Port of Adventure

Recently, I had a student ask me for a review pack for our upcoming state test.

“I’m not giving review packs this year,” I said confidently knowing my time spent gamifying their content would surely payoff.  My ego was quickly put in check by the student’s pale and unnerved face.

“Wait. What?! No review packet?! I WON’T PASS THE TEST!” And she meant business. Her world was crumbling around her.  Noticing the panic in her face, I attempted to bring a little levity to the situation.

“Except the big, thick one packet you are getting tomorrow for your Social Studies test!” I said with the absolute cheesiest smile I could muster.

“OH THANK GOD! We were all talking and we just don’t think we’re going to be ready without a packet!”  Her backpack slid down her arm as her expression of relief vibrated through to her finger tips.  She bounced down the hallway, everything right in her world but I was left standing, mouth gaping and dumbfounded.

What have we done?  Learning is everything.  It is the gentle flap of butterfly wings in your stomach when uncovering new information.  It is the power of curiosity to take one down uncharted paths.  It is a continuous lifelong adventure that winds and twists with excitement.

Our classrooms should be where these adventures begin: harbors where students stockpile supplies and head out on daring journeys but may always return for safety and comfort, to restock and head out again.

Instead of instilling a passion for learning, we have created a generation that successfully maneuvers packets.  This is certainly a 21st century skill that will propel them well into the future.   The depth at which my sarcasm is running need not be quantified here.

Is it too late to rectify this situation?  Identifying the problem is the first step.  Our schools need to be design labs, rich, interactive environments where students explore their passions and are guided by us on an unforgettable journey.  This journey must by make them life long learners, individuals who are willing to search out information for the simple benefit of learning more.

Setting out to create this environment can be challenging.  There are financial stumbling blocks and perhaps even administrative deterrents.  Before you begin, know your facts.  Research is important.  Industrialized learning spaces seems counterproductive to what needs to be accomplished therefore, learning space design was the best place to start.

Research into effective learning spaces yielded an enormous change in classroom atmosphere.  Students no longer equated our classroom with their negative connotation of school, rather, they called it home.  Comfortable seating in areas called “the living room” or “the genius bar” led to increased student interaction and many authentic learning experiences.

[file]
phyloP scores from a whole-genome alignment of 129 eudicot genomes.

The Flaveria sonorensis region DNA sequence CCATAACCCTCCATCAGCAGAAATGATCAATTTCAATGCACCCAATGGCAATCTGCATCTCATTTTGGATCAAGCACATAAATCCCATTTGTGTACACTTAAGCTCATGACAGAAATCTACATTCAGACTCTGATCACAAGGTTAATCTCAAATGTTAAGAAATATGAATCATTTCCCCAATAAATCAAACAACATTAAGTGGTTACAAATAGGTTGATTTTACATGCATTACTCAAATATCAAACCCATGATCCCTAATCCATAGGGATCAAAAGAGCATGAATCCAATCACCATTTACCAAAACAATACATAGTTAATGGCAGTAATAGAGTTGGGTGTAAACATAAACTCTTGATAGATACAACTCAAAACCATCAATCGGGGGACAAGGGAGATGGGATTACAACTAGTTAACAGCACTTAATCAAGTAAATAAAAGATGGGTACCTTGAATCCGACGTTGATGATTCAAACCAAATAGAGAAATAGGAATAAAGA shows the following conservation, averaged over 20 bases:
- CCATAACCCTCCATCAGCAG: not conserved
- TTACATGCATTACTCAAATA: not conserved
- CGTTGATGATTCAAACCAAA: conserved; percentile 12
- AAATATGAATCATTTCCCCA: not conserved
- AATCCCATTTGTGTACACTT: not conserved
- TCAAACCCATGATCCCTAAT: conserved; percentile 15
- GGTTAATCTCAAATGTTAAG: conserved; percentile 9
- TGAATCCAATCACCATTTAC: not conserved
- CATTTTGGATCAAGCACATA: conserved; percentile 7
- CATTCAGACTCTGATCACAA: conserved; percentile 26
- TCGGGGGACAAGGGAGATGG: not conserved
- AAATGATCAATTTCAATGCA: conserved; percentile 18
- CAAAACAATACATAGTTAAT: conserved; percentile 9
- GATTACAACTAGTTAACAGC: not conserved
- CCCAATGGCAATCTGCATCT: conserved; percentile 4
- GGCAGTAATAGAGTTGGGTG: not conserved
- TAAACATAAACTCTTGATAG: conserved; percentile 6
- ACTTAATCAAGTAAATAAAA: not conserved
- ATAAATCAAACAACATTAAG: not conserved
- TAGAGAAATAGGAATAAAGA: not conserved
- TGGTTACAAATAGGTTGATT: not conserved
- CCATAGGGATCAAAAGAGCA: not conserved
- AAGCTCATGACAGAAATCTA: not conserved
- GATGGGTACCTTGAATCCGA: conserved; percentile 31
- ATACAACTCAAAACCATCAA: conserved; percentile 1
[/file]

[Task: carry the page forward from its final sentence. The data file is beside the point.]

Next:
While student engagement had increased, pieces were still missing.  How do kids authentically learn?  They learn through play and exploration.  The completion of a photocopied worksheet allows for little play or exploration.  Games, however, offer a whole new world of both. Enter game-based learning and gamification.  How this has not been identified as the Holy Grail of teaching is unknown to me.  It is content, set into a meaningful and interactive context where students, through play and imagination, acquire the knowledge and skills they need.  Often, they have no idea it is even happening!

As we look at our classrooms, we must ask ourselves an important question: are we exotic ports of call or run down docks parading as marinas?  Be the harbor master and set your course, building a port they will always return to and be inspired by.  It’s not easy but it is certainly worth it!



Review Time = Game Time

One of the easiest ways to implement game mechanics into your classroom is when reviewing material for a test. Many educators have their go-to review games that they use with their students before a test, but did you ever think to theme the review to meet the unit’s topic or learning targets? You could even make the review part of your overall gamified classroom. Earlier this school year, I allowed my students (that were playing the role of European Explorers) to play the “boss level: bonus round.” By facing the boss, students could play a review game where if they were able to “defeat the boss” (AKA: win the game), they were EXEMPT from the unit test! That’s right, I didn’t make those students that defeated the boss take the end of unit test. Here’s why: What is the point of a test? I consider my assessments to determine a student’s level of mastery of a particular set of content. I made this “boss” level in such a way that every learning target from the unit would be assessed through the review game. Students that could actually beat the “boss” couldn’t have done so without first mastering all of the content– they literally wouldn’t have known all of the answers to be able to compete in the review activity. Therefore, if they could beat the boss, they would have been successful on the test anyways. Why would I make those particular students prove their knowledge and skills to me again? I know what you’re thinking: “But you HAVE to give your students a test! That’s what teachers do, and that’s what administrators want!” To you I say, “No, I HAVE to teach my students a particular set of learning targets and I HAVE to make sure each student is not only meeting those targets, but showing overall growth in social studies. And I do!